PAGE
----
According to legend, Borisoglebsky Monastery in Dmitrov was founded by Yuri Dolgoruky at about the same time as the city itself - in the middle of the XII century. However, the exact date of the founding of the monastery is not known: in 1610, during the Time of Troubles for Russia, a fire that raged in the monastery walls destroyed the entire monastery archive.
The first documentary evidence that has survived to this day, contrary to tradition, relates the foundation of the monastery to a much later period - to the 15th century. This is evidenced by the white stone cross, set, according to the inscription on it, “on the Annunciation in 1462” and acquired by the brethren near the Alekseevsky side chapel of the Borisoglebsky cathedral’s monastery more than 400 years later. Now this shrine is located in the museum of local lore of Dmitrov.
Soon, in 1472, the monastery was already mentioned in the spiritual certificate of the specific Dmitrov prince Yuri Vasilyevich. Being princely, the monastery in the first period of its history has extensive patrimonial possessions and is completely dependent on the management and maintenance of the princes of Dmitrov and Moscow. It was at this time that the construction of the majestic stone cathedral in the name of Boris and Gleb (1537), created in the traditions of ancient Russian architecture and surprisingly reminiscent of the Church of the Intercession on the Nerl or the Transfiguration Cathedral in Pereslavl, should be attributed to the monastery.
In the second half of the 15th century, the monastery came under the control of archimandrites and was subordinated directly to the metropolitan and the Patriarch in spiritual affairs.
At the beginning of the 17th century, the tests of the Time of Troubles fell on the monastery, as, indeed, on the whole of Russia: in 1610, the Polish-Lithuanian gangs together with the Russian traitors ravaged Dmitrov and burned down the Borisoglebsky monastery. A rebirth from the ashes was not easy — only ten years later the monastery was completely rebuilt.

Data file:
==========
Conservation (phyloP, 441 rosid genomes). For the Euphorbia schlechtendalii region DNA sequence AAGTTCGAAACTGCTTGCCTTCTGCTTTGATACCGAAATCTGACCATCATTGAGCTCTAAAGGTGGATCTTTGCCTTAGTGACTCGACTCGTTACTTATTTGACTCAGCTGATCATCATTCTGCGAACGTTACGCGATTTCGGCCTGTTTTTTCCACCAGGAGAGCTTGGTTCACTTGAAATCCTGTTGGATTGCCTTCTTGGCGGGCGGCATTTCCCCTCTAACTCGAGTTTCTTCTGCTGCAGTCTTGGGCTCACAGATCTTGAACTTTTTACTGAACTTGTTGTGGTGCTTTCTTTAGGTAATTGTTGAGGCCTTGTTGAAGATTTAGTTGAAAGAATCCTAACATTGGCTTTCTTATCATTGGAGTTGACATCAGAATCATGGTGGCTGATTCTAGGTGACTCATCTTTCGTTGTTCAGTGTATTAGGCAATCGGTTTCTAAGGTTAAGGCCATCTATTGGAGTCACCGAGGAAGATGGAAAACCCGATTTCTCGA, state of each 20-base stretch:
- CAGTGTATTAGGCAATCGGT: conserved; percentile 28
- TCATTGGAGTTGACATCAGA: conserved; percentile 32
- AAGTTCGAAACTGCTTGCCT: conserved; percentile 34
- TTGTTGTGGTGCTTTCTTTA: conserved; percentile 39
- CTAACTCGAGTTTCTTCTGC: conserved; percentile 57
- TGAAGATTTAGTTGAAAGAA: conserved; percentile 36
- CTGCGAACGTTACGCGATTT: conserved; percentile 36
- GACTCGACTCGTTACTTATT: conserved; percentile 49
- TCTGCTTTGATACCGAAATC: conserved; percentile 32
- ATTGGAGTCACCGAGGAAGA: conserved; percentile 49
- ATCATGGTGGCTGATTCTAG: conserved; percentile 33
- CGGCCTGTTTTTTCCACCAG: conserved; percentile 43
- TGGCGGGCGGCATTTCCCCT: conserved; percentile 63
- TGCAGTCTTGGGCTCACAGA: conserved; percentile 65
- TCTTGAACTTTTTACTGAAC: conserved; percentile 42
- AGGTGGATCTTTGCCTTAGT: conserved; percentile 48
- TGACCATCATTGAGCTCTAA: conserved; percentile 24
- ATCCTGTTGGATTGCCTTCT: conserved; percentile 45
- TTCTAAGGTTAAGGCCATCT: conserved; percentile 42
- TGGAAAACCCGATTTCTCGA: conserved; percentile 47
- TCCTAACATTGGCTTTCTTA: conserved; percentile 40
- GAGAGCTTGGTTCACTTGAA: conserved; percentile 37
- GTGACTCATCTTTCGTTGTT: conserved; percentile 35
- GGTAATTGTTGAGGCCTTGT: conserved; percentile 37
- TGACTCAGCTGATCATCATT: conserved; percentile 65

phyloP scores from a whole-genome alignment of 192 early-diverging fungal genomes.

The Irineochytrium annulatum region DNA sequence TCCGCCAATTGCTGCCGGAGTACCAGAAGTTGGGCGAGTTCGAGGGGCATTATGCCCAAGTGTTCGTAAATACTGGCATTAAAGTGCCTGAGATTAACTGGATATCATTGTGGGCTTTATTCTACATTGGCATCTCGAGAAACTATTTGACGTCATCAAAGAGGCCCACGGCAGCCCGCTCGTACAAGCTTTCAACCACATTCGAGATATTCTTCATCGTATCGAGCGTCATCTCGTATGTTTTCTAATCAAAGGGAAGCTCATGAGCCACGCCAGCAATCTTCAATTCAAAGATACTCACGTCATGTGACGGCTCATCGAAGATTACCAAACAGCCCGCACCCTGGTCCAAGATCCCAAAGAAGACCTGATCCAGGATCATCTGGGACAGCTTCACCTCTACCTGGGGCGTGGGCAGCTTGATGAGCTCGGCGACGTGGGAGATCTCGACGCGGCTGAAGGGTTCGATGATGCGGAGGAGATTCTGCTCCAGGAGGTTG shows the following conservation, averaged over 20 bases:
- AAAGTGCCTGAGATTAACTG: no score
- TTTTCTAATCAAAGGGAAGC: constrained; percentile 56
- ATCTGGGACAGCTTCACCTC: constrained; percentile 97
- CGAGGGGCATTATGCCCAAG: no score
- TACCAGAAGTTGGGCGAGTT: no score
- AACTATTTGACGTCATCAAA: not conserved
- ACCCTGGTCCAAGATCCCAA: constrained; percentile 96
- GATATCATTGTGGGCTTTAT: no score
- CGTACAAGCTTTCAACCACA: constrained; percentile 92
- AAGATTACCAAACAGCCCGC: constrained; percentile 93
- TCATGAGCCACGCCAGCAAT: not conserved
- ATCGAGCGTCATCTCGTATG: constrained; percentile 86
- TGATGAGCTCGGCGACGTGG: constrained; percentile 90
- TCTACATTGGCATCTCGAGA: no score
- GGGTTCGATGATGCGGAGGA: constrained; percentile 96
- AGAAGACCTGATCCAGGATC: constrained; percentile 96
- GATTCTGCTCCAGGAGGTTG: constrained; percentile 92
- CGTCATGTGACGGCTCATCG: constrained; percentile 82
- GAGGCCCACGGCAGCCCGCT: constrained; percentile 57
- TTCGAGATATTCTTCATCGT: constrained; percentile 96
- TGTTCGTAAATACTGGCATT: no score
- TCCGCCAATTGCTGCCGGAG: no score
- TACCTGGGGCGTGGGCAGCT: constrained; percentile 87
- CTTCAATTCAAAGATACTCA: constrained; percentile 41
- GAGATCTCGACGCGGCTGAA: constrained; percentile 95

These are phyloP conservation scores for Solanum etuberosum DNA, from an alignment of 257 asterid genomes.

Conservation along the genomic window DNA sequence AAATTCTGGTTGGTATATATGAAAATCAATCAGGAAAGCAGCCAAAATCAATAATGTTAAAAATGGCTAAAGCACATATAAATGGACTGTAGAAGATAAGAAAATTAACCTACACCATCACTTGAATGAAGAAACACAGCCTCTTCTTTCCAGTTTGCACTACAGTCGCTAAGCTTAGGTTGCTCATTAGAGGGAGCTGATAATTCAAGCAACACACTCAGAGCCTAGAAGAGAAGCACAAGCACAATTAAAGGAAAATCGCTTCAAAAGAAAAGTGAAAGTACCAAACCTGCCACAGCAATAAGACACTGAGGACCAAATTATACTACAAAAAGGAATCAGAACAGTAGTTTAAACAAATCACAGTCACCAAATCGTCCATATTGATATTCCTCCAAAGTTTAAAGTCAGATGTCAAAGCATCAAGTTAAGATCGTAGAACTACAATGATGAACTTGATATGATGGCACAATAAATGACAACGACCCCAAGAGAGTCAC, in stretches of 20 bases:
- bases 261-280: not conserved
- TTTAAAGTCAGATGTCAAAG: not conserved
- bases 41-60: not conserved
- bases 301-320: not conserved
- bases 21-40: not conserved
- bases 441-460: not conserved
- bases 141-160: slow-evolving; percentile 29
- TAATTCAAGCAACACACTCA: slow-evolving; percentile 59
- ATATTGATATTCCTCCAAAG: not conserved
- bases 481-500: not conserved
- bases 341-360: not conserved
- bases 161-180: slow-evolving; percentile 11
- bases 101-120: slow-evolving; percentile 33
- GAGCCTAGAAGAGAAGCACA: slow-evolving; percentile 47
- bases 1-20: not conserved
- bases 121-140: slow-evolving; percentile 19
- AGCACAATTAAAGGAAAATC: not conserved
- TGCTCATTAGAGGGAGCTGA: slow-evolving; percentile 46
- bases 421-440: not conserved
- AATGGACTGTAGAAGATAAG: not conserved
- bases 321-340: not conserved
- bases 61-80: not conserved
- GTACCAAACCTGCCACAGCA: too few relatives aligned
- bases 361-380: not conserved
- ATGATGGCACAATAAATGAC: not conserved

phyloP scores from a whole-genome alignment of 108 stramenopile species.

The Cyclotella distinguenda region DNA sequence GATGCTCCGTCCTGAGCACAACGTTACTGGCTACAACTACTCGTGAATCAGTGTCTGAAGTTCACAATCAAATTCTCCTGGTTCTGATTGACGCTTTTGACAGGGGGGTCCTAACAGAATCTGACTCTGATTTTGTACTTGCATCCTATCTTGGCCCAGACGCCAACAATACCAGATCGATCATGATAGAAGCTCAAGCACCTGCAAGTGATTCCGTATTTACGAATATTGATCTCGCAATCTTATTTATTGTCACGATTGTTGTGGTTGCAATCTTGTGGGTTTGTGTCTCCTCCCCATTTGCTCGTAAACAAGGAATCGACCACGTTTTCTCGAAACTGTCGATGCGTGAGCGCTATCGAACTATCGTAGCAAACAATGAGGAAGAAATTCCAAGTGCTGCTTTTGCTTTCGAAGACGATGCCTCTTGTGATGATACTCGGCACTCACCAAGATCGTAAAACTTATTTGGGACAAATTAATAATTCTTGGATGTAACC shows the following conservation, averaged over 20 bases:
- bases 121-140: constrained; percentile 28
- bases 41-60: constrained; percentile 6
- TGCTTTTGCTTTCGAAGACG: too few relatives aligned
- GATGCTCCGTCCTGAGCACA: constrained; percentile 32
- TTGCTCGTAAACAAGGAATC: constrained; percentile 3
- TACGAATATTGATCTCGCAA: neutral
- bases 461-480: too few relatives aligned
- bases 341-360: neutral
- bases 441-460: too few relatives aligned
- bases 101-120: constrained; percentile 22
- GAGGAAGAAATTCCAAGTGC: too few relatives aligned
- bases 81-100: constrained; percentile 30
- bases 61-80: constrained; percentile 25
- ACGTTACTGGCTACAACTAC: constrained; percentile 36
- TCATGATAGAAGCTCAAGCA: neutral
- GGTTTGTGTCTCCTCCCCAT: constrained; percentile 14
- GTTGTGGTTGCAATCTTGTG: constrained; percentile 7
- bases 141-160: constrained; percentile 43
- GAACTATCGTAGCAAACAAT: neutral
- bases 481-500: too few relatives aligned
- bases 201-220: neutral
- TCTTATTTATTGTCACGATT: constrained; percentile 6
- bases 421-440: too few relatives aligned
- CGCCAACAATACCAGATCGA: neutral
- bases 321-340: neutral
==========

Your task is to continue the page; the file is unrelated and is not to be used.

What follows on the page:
In 1652, by order of Tsar Alexei Mikhailovich, the Borisoglebsky Monastery was assigned to the Novgorod Bishop’s House and becomes the residence near Moscow of his “cunning” (closest) friend, Metropolitan Nikon of Novgorod, later the Patriarch of Russia.
In 1672, the monastery was badly damaged by fire. However, the monastery already had a lot of wealthy investors and benefactors, so the stone building went on very lively. So, by 1689 the monastery was surrounded by stone walls with towers that have survived to this day. It was during this period that the architectural ensemble of the monastery formed, which has survived to this day. At this time, the monastery was already assigned to the Zaikonospassky monastery in Moscow.
The eighteenth century little changed the architectural appearance of the monastery; but a lot has changed in his inner spiritual life, as, indeed, in the life of all Russian monasteries. The time of the Peter and then Catherine reforms was very difficult for the Russian Church. During this period of its history, the Borisoglebsky Dmitrov Monastery continues to carry out stone construction, but on a noticeably smaller scale, and its architectural appearance, which was formed in the 16th – 17th centuries, remains almost unchanged.
Unlike most other monasteries, until the end of the 19th century, a manuscript chronicle was kept in the Borisoglebsky monastery. At the turn of the nineteenth and twentieth centuries, large restoration and repair work began again at the expense of the manufacturers in the monastery.
st. Minina, 4, Dmitrov, Moscow Region, Russia, 141800